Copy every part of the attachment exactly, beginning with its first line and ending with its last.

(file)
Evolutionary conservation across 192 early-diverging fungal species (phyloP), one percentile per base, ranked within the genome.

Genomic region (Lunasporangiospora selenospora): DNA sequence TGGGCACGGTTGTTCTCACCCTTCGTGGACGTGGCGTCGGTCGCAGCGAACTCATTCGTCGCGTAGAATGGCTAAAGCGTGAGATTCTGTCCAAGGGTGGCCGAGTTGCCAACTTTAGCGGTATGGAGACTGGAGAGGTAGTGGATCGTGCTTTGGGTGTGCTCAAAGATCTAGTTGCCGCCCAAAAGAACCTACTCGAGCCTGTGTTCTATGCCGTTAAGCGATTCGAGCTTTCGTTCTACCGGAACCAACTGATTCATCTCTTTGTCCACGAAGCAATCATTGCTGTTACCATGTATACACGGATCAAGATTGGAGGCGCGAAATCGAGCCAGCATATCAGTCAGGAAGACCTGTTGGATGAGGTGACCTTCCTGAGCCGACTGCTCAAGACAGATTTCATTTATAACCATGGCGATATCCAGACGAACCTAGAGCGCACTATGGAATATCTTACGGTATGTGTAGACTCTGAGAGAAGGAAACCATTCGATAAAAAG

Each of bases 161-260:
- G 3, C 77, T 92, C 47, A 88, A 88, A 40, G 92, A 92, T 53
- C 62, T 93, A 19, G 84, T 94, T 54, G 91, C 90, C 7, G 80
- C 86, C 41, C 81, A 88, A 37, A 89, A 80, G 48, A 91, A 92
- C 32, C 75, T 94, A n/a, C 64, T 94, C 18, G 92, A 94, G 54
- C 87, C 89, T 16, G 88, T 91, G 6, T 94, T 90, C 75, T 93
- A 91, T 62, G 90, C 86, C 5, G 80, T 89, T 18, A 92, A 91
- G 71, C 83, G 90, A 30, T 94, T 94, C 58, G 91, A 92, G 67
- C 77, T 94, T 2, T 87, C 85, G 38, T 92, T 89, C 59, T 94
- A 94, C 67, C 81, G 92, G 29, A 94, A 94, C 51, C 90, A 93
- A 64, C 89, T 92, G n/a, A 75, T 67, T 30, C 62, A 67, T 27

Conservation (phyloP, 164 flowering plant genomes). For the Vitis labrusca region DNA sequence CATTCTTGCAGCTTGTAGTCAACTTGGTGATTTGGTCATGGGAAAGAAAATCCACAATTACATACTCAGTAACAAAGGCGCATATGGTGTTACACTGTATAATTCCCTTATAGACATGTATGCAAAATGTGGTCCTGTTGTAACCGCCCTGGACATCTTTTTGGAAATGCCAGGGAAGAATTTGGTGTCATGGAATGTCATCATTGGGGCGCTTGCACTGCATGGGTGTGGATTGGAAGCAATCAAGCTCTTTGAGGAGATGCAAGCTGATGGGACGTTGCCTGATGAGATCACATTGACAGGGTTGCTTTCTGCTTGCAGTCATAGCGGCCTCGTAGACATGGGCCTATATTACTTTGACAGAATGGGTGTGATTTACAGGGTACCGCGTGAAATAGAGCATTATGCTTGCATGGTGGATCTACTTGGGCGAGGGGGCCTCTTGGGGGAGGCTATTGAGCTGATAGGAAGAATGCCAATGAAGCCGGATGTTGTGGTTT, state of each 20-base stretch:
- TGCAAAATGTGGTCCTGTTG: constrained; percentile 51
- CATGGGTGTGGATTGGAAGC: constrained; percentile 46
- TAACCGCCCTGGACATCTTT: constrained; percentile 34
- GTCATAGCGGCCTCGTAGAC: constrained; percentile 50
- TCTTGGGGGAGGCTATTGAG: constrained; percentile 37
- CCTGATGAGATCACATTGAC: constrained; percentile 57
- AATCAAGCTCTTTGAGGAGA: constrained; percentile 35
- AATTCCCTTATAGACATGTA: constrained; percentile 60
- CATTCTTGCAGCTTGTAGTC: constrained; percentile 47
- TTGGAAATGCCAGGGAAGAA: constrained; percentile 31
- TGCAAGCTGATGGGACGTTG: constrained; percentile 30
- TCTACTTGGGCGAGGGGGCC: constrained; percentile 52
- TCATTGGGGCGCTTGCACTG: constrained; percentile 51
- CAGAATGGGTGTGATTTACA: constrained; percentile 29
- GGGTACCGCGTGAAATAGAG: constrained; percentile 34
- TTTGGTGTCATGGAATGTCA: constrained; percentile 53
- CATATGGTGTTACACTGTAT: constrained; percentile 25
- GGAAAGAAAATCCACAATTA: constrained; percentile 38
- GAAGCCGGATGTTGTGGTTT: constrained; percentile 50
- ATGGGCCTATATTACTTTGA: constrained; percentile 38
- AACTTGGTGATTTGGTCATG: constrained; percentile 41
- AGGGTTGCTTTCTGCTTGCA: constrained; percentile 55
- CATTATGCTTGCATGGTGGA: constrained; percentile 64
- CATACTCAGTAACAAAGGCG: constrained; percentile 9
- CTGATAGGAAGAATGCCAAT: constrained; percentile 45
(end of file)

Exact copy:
Evolutionary conservation across 192 early-diverging fungal species (phyloP), one percentile per base, ranked within the genome.

Genomic region (Lunasporangiospora selenospora): DNA sequence TGGGCACGGTTGTTCTCACCCTTCGTGGACGTGGCGTCGGTCGCAGCGAACTCATTCGTCGCGTAGAATGGCTAAAGCGTGAGATTCTGTCCAAGGGTGGCCGAGTTGCCAACTTTAGCGGTATGGAGACTGGAGAGGTAGTGGATCGTGCTTTGGGTGTGCTCAAAGATCTAGTTGCCGCCCAAAAGAACCTACTCGAGCCTGTGTTCTATGCCGTTAAGCGATTCGAGCTTTCGTTCTACCGGAACCAACTGATTCATCTCTTTGTCCACGAAGCAATCATTGCTGTTACCATGTATACACGGATCAAGATTGGAGGCGCGAAATCGAGCCAGCATATCAGTCAGGAAGACCTGTTGGATGAGGTGACCTTCCTGAGCCGACTGCTCAAGACAGATTTCATTTATAACCATGGCGATATCCAGACGAACCTAGAGCGCACTATGGAATATCTTACGGTATGTGTAGACTCTGAGAGAAGGAAACCATTCGATAAAAAG

Each of bases 161-260:
- G 3, C 77, T 92, C 47, A 88, A 88, A 40, G 92, A 92, T 53
- C 62, T 93, A 19, G 84, T 94, T 54, G 91, C 90, C 7, G 80
- C 86, C 41, C 81, A 88, A 37, A 89, A 80, G 48, A 91, A 92
- C 32, C 75, T 94, A n/a, C 64, T 94, C 18, G 92, A 94, G 54
- C 87, C 89, T 16, G 88, T 91, G 6, T 94, T 90, C 75, T 93
- A 91, T 62, G 90, C 86, C 5, G 80, T 89, T 18, A 92, A 91
- G 71, C 83, G 90, A 30, T 94, T 94, C 58, G 91, A 92, G 67
- C 77, T 94, T 2, T 87, C 85, G 38, T 92, T 89, C 59, T 94
- A 94, C 67, C 81, G 92, G 29, A 94, A 94, C 51, C 90, A 93
- A 64, C 89, T 92, G n/a, A 75, T 67, T 30, C 62, A 67, T 27

Conservation (phyloP, 164 flowering plant genomes). For the Vitis labrusca region DNA sequence CATTCTTGCAGCTTGTAGTCAACTTGGTGATTTGGTCATGGGAAAGAAAATCCACAATTACATACTCAGTAACAAAGGCGCATATGGTGTTACACTGTATAATTCCCTTATAGACATGTATGCAAAATGTGGTCCTGTTGTAACCGCCCTGGACATCTTTTTGGAAATGCCAGGGAAGAATTTGGTGTCATGGAATGTCATCATTGGGGCGCTTGCACTGCATGGGTGTGGATTGGAAGCAATCAAGCTCTTTGAGGAGATGCAAGCTGATGGGACGTTGCCTGATGAGATCACATTGACAGGGTTGCTTTCTGCTTGCAGTCATAGCGGCCTCGTAGACATGGGCCTATATTACTTTGACAGAATGGGTGTGATTTACAGGGTACCGCGTGAAATAGAGCATTATGCTTGCATGGTGGATCTACTTGGGCGAGGGGGCCTCTTGGGGGAGGCTATTGAGCTGATAGGAAGAATGCCAATGAAGCCGGATGTTGTGGTTT, state of each 20-base stretch:
- TGCAAAATGTGGTCCTGTTG: constrained; percentile 51
- CATGGGTGTGGATTGGAAGC: constrained; percentile 46
- TAACCGCCCTGGACATCTTT: constrained; percentile 34
- GTCATAGCGGCCTCGTAGAC: constrained; percentile 50
- TCTTGGGGGAGGCTATTGAG: constrained; percentile 37
- CCTGATGAGATCACATTGAC: constrained; percentile 57
- AATCAAGCTCTTTGAGGAGA: constrained; percentile 35
- AATTCCCTTATAGACATGTA: constrained; percentile 60
- CATTCTTGCAGCTTGTAGTC: constrained; percentile 47
- TTGGAAATGCCAGGGAAGAA: constrained; percentile 31
- TGCAAGCTGATGGGACGTTG: constrained; percentile 30
- TCTACTTGGGCGAGGGGGCC: constrained; percentile 52
- TCATTGGGGCGCTTGCACTG: constrained; percentile 51
- CAGAATGGGTGTGATTTACA: constrained; percentile 29
- GGGTACCGCGTGAAATAGAG: constrained; percentile 34
- TTTGGTGTCATGGAATGTCA: constrained; percentile 53
- CATATGGTGTTACACTGTAT: constrained; percentile 25
- GGAAAGAAAATCCACAATTA: constrained; percentile 38
- GAAGCCGGATGTTGTGGTTT: constrained; percentile 50
- ATGGGCCTATATTACTTTGA: constrained; percentile 38
- AACTTGGTGATTTGGTCATG: constrained; percentile 41
- AGGGTTGCTTTCTGCTTGCA: constrained; percentile 55
- CATTATGCTTGCATGGTGGA: constrained; percentile 64
- CATACTCAGTAACAAAGGCG: constrained; percentile 9
- CTGATAGGAAGAATGCCAAT: constrained; percentile 45